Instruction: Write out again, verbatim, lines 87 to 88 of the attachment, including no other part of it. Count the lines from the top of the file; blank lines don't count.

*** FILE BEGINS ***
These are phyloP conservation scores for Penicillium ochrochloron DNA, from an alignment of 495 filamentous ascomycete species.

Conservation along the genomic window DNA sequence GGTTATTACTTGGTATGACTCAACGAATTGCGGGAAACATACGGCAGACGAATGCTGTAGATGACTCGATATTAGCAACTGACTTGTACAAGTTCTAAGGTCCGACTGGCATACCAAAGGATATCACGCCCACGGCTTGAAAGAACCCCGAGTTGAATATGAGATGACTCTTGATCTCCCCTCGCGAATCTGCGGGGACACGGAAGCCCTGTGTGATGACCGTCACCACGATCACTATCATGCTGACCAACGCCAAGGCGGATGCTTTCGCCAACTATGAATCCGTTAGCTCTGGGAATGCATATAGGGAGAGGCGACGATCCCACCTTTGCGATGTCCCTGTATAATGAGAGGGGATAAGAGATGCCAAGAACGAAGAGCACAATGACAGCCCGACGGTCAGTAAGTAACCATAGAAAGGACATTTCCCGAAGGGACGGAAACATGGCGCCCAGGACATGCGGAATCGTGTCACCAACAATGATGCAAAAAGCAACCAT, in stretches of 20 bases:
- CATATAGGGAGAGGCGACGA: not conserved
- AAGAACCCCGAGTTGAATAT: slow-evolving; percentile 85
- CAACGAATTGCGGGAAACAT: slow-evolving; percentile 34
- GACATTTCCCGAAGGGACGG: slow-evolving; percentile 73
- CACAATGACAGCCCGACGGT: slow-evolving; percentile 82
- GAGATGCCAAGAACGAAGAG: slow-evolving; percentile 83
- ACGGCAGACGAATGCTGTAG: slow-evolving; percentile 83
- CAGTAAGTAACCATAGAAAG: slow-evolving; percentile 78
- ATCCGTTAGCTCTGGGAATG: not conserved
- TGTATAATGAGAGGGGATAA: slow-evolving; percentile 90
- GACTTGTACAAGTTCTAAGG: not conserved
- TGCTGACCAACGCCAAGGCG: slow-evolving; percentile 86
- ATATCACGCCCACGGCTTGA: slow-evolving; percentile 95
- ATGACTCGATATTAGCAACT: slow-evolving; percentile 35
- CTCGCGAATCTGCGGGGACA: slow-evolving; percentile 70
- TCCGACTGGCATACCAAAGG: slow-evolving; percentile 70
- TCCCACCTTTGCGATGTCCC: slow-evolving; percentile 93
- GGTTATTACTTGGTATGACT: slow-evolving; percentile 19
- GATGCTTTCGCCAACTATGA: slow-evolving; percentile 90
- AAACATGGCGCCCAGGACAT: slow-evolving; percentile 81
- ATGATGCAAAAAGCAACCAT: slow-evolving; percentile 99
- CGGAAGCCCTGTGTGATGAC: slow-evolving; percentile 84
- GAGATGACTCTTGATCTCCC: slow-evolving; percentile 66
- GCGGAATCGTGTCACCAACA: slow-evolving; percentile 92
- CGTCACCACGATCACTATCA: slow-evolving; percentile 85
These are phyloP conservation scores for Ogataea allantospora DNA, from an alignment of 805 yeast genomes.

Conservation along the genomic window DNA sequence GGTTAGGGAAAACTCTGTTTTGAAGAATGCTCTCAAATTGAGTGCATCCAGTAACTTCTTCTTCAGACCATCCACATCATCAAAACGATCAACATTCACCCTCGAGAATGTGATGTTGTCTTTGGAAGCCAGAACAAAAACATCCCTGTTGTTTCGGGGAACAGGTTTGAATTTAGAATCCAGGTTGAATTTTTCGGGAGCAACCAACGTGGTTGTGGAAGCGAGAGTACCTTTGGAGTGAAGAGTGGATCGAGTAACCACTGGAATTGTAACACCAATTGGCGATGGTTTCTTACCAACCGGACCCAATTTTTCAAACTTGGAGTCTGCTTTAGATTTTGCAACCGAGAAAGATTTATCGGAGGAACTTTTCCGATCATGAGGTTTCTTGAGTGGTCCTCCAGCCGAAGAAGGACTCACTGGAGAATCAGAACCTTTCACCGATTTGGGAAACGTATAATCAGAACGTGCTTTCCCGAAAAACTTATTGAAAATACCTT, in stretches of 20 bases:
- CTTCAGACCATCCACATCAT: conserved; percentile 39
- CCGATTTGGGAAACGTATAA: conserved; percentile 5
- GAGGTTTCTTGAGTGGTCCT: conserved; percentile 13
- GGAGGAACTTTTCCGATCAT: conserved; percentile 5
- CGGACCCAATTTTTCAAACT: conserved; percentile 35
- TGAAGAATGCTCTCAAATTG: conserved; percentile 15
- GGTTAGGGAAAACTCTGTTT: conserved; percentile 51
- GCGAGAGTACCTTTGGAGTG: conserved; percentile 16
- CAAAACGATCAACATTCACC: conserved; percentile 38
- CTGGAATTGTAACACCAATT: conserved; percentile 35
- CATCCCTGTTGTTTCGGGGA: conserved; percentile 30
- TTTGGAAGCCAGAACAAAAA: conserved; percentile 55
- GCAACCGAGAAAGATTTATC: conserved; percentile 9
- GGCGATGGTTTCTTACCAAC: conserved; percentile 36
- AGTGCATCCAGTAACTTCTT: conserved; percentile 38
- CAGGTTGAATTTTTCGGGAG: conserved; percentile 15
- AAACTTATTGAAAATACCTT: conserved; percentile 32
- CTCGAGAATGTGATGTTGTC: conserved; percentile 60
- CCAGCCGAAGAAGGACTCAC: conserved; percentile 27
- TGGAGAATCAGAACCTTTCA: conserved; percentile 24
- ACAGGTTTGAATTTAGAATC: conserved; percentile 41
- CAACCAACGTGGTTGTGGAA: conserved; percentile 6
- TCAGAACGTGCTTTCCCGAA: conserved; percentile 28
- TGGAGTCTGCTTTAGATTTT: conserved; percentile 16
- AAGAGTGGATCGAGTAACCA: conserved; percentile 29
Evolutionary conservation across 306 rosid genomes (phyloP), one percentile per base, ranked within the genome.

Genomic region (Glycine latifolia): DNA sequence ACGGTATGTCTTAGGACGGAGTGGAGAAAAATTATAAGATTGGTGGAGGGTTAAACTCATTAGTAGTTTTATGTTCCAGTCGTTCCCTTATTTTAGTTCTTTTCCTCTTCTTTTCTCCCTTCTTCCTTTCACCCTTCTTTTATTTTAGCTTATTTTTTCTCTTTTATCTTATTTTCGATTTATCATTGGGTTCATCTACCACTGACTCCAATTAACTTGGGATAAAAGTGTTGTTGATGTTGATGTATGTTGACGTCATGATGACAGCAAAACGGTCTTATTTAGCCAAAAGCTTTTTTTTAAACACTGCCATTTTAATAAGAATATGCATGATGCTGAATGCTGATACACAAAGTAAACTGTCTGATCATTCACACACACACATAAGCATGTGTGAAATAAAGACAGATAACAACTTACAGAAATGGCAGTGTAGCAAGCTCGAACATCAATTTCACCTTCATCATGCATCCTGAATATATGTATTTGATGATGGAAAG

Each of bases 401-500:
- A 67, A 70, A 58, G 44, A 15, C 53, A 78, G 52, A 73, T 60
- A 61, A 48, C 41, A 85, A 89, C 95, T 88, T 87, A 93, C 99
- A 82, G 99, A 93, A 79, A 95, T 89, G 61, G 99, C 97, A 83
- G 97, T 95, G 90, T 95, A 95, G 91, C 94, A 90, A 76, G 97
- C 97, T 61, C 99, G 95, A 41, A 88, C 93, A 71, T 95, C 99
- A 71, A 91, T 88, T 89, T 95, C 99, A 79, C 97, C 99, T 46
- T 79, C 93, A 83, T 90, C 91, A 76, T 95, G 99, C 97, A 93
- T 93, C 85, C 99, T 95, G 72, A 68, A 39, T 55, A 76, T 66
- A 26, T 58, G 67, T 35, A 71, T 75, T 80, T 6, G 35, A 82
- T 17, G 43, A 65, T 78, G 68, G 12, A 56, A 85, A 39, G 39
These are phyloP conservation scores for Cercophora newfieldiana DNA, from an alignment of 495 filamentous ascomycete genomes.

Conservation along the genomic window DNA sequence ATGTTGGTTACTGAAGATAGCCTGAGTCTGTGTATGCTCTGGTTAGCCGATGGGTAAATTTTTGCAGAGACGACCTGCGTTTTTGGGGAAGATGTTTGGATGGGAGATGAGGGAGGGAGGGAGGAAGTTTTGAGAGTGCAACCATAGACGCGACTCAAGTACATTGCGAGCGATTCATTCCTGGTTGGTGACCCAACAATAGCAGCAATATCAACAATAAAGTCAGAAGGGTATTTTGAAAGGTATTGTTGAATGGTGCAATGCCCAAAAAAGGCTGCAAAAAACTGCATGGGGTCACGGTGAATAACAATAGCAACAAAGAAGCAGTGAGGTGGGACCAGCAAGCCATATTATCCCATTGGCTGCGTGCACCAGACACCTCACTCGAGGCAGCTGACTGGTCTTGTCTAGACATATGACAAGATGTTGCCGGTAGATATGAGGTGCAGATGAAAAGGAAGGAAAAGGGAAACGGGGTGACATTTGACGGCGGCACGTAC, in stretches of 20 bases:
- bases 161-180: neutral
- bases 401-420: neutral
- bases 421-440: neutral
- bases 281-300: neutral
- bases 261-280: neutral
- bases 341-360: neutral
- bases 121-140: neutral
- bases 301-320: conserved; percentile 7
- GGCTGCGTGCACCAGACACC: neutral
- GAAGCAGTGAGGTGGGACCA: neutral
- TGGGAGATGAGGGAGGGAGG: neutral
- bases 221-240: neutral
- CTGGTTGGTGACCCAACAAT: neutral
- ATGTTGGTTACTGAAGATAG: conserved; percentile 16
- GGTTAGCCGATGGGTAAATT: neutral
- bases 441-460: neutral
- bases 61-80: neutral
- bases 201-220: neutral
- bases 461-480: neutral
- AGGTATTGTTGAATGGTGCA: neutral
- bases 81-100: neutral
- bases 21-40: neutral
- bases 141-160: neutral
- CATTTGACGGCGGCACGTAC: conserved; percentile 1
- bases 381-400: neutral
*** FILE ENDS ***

- bases 201-220: neutral
- bases 461-480: neutral